I totally agree that I don’t have the right to tell a creative person what story that should be telling, no argument here BUT I think that by placing your creative work in the public sphere means I have a right to engage with it critically. It’s like having your work reviewed, the review may not be interrogating your work the way you want but the review is still a valid perspective on the work. That being said I’m not actually being that critical of the work itself in this post as much as the narrative that surrounds it. I’ll honestly admit that I do not like the film and that compared to a lot of other more independent works that had actually queer involvement in their production I find it lacking. I also don’t enjoy Annie Proulx’s writing that much. My main critique here though is the way that Brokeback Mountain gets held up as opposed to the content of the film itself.

      I’m annoyed that the discussion around Jake and Ennis never mirrors the conversation that would invariably happen if they were of color. My main issue is with the fact that Brokeback Mountain gets so much praise in comparison to films that tell similar stories and are ignored or vilified (and I think that a lot of that has to with the normative male position both Ennis and Jake occupy, neither is what one would call “feminine” or “non-masculine” in any way as well as other factors but that’s another post). And there’s also the fact in the end they both die which has been used in Hollywood for decades to deal with/make glbt character acceptable on film. Now I have no idea if that’s what Proulx was thinking when she wrote that end and I doubt it that’s probably just the ending that felt right to her but it still plays into a larger ongoing discussion of queers on film.

      Anyway I think it’s less that I want Ang Lee and Annie Proulx to make the movie I want and more that I’m looking at the elements that made Brokeback Mountain a stunning success and the ways the conversation around the movie interacts with our dominant ideas of the men of color and queerness.

      Miss you to man – hope NYC is treating you okay,
      Naamen

  2. I think white artists are not aware enough that releasing art into the public is political. Whether it’s white professionals in the film industry saying “relax, it’s just a movie” or a white writer saying “relax, it’s just a novel,” white artists think their words can somehow divorce them from social responsibility. As if telling us it means nothing just makes it mean nothing. They move on to more movies and minorities are left with the aftermath of newly formed and reinforced stereotypes.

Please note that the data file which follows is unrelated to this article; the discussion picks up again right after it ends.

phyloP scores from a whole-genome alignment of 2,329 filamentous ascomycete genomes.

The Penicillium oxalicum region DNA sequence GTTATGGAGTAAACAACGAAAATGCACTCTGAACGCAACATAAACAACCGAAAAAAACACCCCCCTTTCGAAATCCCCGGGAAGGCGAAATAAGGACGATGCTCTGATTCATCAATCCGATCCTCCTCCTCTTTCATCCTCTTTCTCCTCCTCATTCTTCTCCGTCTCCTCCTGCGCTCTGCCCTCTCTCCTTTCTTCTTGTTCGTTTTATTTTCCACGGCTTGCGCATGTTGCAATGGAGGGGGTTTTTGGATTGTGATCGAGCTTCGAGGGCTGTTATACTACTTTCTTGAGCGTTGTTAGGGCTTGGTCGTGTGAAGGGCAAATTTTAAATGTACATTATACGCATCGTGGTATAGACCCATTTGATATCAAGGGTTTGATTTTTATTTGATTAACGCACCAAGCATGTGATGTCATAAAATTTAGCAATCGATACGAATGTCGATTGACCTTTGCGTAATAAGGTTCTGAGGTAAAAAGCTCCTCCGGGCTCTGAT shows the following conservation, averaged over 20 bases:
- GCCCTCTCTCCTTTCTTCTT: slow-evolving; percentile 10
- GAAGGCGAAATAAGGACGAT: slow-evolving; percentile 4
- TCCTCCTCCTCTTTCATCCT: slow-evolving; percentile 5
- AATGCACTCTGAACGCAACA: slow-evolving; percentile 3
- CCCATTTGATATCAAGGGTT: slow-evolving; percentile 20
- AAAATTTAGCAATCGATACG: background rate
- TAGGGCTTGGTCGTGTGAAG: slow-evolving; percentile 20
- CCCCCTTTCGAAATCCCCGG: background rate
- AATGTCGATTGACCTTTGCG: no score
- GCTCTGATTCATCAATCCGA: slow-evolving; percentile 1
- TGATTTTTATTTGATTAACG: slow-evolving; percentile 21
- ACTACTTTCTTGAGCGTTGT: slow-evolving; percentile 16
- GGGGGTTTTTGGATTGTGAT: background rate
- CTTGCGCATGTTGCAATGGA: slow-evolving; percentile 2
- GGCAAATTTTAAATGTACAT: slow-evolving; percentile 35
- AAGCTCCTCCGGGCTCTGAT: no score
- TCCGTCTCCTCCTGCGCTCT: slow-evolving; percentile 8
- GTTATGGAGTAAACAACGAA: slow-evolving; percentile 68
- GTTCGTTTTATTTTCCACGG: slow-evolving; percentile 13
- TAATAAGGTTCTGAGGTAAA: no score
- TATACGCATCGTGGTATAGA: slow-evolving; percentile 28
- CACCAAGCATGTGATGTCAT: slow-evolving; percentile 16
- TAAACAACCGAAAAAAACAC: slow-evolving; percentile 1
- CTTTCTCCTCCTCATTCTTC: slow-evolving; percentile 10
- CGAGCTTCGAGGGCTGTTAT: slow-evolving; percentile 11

More particularly, and maybe it’s my limited experience, but what gay man can be raped into love and owning his feelings? The love on Jake’s character’s part is extremely aggressive and there is something about male aggression linked to romance (Twilight) that captivates our culture. There are statements to be made, and aesthetics to be appreciated, but the work of arts don’t exhibit the awareness to explore or critique the phenomenon. the aesthetic is accepted as acceptable, just another romantic trope for writers to draw on.

    When there are so few depictions of gay love in the mainstream, filmmakers have the “right” to tell their stories, but they must take responsibility for their social irresponsibility. They make this stuff with the intention to say something to people; they must take responsibility for EVERYTHING” they say, intentional or not because they are professionals. But instead, they pull out a dysfunctional narrative (thanks Charles Baxter for the term) and deflect responsibility.

    The writers had Chuck from Gossip Girl nearly rape Blair and were confused why people were upset. They defended it, saying he was going through things and will continue making Chuck and Blair the destined lovers. And the people in authority positions are arrogant and entitled. They don’t exercise the sound judgment to consider the opinions of the minorities they represent.

    White culture hails Invisible Man as the novel of the black experience because it most conveys to them an emotion which is self-centered. And when the gay community spoke up about how inaccurate the film portrayed gay sex (represeed or not) the industry had excuses. It’s the gay film for straight people, and straight people view it as a gay love story, even if the gay community doesn’t really claim it. But who cares? Straight people will claim it for them.